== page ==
Syria cash plot mother jailed
An "infatuated" young mother who tried to send cash to her jihadi husband has been jailed for more than two years after becoming the first person to be convicted of funding terrorism in Syria.
Amal El-Wahabi, 28, hoodwinked an old school friend into agreeing to take 20,000 euro (£15,830) in cash to Turkey for her husband Aine Davis, a drug dealer who went to Syria to fight in July last year.
The plan was foiled when Nawal Msaad, 27, was stopped at Heathrow before boarding a flight to Istanbul and produced the rolled up notes from her underwear.
El-Wahabi, of north-west London, had denied the charge of making money available with "reasonable cause to suspect that it would or may be used for the purposes of terrorism" but was convicted following an Old Bailey trial. Msaad, of Holloway, north London, was cleared.
Jailing El-Wahabi for 28 months and seven days, Judge Nicholas Hilliard QC said it was clear that Davis had gone to Syria to fight under the black flag of Isis in July last year and that he was preoccupied with martyrdom.
Davis's WhatsApp profile picture showing him brandishing an automatic weapon was a "particularly shocking image", he said.
He told El-Wahabi: "I am satisfied that the initiative for this offence must have come from Aine Davis and you committed it because you were infatuated with him and thought he might provide for you and your two children.
"You even contemplated taking your children to Turkey to be nearer their father, when it should have been obvious to you it was in their interests they should be as far away from him as possible.
"He had no true regard for you. Any interest he had in you was only engaged when there was some advantage to him."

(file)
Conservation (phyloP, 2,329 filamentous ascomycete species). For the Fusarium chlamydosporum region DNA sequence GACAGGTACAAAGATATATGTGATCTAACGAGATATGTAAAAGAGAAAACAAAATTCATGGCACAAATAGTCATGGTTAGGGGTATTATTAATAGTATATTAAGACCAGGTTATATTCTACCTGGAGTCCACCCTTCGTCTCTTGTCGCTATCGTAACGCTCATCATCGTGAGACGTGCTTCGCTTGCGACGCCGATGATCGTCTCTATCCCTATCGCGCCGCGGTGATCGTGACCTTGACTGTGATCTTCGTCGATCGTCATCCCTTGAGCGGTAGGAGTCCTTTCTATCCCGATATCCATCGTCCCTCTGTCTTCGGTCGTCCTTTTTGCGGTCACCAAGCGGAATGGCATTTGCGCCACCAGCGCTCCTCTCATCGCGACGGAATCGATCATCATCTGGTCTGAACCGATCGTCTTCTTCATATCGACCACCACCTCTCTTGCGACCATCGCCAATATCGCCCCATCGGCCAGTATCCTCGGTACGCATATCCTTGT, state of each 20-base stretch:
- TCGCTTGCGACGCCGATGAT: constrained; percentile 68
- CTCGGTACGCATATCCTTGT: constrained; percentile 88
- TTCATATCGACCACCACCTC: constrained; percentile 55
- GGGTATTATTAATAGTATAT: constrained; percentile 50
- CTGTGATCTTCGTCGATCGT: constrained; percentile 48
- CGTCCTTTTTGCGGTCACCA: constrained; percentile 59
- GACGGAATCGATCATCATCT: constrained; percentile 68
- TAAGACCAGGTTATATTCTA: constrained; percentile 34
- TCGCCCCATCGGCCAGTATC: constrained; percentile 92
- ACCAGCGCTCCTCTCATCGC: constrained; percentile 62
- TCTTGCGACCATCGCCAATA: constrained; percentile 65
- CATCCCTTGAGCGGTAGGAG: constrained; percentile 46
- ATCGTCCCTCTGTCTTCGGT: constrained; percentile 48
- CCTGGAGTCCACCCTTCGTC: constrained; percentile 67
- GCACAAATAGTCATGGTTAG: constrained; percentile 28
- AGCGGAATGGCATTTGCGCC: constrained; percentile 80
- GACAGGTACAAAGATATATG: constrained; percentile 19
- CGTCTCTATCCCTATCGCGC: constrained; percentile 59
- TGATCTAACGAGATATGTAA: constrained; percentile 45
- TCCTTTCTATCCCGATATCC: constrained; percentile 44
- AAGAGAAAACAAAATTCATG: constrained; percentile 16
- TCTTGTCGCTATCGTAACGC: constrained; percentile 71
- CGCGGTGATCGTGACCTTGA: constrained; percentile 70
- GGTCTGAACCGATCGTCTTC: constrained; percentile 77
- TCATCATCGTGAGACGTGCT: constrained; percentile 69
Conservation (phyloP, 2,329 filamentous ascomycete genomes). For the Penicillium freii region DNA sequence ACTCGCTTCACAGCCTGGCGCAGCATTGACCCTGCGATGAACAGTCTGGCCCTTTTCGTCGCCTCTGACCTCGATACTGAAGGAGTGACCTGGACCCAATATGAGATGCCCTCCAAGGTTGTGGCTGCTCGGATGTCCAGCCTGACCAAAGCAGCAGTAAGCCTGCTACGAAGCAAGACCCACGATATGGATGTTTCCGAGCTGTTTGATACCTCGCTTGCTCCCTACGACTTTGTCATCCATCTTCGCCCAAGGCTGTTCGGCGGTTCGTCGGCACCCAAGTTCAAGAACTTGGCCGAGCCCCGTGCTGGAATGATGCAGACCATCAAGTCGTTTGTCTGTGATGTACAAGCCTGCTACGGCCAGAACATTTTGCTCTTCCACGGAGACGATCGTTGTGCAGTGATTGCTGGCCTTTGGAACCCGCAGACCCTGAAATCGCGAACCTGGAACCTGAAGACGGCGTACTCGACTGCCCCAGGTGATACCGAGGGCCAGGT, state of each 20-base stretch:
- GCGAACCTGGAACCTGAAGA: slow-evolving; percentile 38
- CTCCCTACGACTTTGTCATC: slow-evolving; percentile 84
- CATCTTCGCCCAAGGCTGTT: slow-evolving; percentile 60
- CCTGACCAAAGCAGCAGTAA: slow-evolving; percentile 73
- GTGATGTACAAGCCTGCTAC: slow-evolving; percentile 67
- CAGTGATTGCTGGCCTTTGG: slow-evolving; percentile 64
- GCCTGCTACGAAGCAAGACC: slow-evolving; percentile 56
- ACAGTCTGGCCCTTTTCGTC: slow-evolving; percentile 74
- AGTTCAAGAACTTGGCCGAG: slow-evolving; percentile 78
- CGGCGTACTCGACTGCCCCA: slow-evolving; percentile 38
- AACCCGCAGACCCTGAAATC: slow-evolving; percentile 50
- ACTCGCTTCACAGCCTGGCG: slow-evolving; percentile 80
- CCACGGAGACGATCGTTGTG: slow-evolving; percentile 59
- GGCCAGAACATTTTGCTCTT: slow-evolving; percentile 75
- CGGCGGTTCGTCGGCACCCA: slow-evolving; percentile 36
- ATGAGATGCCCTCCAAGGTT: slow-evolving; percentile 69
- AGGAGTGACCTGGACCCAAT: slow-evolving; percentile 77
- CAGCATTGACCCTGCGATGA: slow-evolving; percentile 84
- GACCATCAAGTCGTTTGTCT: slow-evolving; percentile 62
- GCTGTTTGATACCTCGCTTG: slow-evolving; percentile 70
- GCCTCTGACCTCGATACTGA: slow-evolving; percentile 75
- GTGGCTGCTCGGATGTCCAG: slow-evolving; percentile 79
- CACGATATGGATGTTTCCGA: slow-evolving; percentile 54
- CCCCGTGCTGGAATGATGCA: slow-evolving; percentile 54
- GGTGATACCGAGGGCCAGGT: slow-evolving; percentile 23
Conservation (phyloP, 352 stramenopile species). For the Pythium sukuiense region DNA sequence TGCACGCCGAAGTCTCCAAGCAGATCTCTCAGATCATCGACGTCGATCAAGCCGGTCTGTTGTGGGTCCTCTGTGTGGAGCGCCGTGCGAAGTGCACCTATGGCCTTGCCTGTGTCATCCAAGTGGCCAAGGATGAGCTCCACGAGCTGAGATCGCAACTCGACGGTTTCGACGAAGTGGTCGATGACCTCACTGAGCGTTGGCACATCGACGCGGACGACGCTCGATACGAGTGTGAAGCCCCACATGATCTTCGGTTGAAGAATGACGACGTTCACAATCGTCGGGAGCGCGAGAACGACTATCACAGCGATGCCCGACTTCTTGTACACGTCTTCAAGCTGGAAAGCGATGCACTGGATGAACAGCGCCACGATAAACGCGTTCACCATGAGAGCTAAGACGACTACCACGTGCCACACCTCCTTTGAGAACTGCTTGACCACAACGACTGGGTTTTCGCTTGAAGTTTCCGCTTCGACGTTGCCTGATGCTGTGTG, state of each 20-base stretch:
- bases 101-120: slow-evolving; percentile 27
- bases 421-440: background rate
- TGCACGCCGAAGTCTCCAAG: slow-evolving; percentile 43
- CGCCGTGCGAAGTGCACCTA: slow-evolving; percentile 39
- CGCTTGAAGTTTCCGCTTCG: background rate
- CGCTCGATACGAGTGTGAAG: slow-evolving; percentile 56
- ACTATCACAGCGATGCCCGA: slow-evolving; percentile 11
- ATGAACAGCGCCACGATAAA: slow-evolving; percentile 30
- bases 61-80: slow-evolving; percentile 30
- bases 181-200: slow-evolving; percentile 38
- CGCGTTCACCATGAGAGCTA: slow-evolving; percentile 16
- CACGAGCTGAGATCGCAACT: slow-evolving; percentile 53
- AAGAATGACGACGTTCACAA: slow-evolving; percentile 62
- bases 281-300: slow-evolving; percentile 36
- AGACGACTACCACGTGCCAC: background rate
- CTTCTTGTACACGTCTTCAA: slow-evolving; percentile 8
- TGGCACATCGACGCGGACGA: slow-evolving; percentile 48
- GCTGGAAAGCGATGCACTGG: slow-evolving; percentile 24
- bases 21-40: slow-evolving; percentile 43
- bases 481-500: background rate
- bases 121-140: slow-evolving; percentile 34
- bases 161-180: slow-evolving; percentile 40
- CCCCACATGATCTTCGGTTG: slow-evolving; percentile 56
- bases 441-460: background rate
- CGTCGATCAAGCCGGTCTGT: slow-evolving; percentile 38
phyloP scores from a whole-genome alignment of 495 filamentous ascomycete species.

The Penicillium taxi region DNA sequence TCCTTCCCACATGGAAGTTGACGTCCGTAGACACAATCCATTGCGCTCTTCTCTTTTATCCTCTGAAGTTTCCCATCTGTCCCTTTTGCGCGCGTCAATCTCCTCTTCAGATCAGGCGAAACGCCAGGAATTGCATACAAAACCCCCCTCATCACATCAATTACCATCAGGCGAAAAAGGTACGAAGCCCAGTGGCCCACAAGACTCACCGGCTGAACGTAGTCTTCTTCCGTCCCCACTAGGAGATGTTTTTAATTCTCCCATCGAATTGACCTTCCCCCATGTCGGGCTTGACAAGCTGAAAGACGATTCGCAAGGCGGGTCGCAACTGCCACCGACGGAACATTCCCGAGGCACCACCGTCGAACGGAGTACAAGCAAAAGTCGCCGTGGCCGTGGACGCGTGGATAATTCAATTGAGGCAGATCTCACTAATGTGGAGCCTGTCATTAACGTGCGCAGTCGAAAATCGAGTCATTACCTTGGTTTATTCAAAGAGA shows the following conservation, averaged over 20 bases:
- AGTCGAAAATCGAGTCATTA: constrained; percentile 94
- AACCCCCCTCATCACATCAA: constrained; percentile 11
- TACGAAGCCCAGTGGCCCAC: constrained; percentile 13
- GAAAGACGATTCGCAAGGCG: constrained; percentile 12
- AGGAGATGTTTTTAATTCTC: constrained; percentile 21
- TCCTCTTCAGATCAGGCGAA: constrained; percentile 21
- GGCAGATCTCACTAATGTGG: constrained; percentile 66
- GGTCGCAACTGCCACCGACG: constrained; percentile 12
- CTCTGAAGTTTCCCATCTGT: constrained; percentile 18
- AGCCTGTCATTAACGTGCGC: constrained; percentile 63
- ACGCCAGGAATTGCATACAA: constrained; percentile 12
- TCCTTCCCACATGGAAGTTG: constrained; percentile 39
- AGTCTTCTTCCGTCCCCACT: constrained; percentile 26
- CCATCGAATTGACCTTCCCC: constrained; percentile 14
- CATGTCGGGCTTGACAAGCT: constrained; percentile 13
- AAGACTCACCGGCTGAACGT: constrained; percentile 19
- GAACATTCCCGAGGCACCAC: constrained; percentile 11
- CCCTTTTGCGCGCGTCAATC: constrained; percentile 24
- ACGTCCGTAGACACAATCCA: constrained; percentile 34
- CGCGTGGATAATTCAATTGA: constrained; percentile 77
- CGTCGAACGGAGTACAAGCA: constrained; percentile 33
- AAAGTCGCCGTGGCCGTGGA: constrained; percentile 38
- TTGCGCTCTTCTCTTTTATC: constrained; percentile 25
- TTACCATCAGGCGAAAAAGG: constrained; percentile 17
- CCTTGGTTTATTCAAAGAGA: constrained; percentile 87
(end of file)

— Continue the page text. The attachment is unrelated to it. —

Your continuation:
He added: "You have two children aged five and 17 months or so, to whom you are devoted. Your children are the innocent victims of the offence you have committed and indirectly victims of what Aine Davis was engaged in. They are entirely blameless."
Earlier in mitigation, defence lawyer Mark Summers QC had asked the judge for a suspended sentence because of the effect on the defendant's two children and the absence of any terrorist ambition on her part.
Davis put her under pressure and had kept up the "constant threat" that he would end their marriage and take a second wife in Syria, he said.
But prosecutor Kate Wilkinson said El-Wahabi's support for Davis had not just been to try to send him money.
Her encouragement for his terrorist activities was illustrated by a message she sent him about going on convoy, saying: "When does your next adventure start? I'm sure you will enjoy it. It will be good for your body and soul."
The lawyer added: "The Crown should not ignore the fact Isis' aim had always been to establish an Islamic state. Isis has grown into the power and strength it is now because of the efforts made to support it."
During the trial, jurors were told how Davis, 30, who was born in London with roots in Gambia, met El-Wahabi at a London mosque and become increasingly interested in Islam six or seven years ago.
He left the UK to pursue a jihadist cause in July last year, leaving El-Wahabi and her two young children to live off benefits in London.
The couple stayed in touch through Skype messages and by December last year El-Wahabi, who was London-born of Moroccan decent, had resolved to join him.
In January, she made the arrangements for Msaad to take the cash to Istanbul in a series of phone calls and messages.
Msaad, who had been studying human resources at London Metropolitan University, agreed to take the cash on the promise of 1,000 euro (£790) in expenses, jurors heard.
But when she was stopped at the departure gate on January 16 she produced 38 500 euro notes, four 200 euro notes and two 100 euro notes from her underwear.
In her defence, Msaad said she had been "stitched up" by her friend and she had not intended to fund jihad in Syria.
El-Wahabi denied that her partner, known as Hamza, was in Syria and claimed he was in various countries abroad looking for work.